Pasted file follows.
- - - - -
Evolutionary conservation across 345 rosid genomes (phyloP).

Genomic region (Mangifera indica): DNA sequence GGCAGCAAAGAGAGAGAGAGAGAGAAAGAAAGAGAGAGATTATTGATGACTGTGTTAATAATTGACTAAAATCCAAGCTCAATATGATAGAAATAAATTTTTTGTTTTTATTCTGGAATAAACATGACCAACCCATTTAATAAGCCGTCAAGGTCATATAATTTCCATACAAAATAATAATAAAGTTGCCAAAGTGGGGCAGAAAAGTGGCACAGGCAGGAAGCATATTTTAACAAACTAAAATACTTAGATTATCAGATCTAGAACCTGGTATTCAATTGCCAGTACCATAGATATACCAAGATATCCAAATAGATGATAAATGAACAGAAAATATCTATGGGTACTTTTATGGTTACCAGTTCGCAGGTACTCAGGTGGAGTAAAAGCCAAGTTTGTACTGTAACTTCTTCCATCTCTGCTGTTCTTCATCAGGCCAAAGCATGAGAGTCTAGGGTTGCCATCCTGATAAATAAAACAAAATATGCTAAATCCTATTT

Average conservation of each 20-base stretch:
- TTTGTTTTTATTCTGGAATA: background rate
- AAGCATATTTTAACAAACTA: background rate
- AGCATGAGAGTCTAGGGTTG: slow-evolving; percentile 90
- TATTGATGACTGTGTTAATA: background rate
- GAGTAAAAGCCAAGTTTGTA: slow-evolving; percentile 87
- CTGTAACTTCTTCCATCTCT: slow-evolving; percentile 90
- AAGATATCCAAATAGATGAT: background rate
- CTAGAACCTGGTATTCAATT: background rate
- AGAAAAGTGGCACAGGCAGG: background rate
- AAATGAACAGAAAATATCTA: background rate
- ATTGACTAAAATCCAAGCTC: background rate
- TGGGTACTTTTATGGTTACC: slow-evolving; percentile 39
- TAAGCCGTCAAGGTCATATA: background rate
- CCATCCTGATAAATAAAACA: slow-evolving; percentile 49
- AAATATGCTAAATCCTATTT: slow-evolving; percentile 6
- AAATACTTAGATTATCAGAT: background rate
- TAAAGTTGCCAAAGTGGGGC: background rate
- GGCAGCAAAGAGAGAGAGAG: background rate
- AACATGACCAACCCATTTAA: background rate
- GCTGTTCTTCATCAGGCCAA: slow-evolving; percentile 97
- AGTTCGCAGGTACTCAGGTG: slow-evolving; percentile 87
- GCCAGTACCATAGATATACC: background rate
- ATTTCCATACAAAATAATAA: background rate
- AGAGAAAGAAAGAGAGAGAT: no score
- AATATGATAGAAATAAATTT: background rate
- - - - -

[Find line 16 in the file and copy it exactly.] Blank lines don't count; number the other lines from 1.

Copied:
- TAAGCCGTCAAGGTCATATA: background rate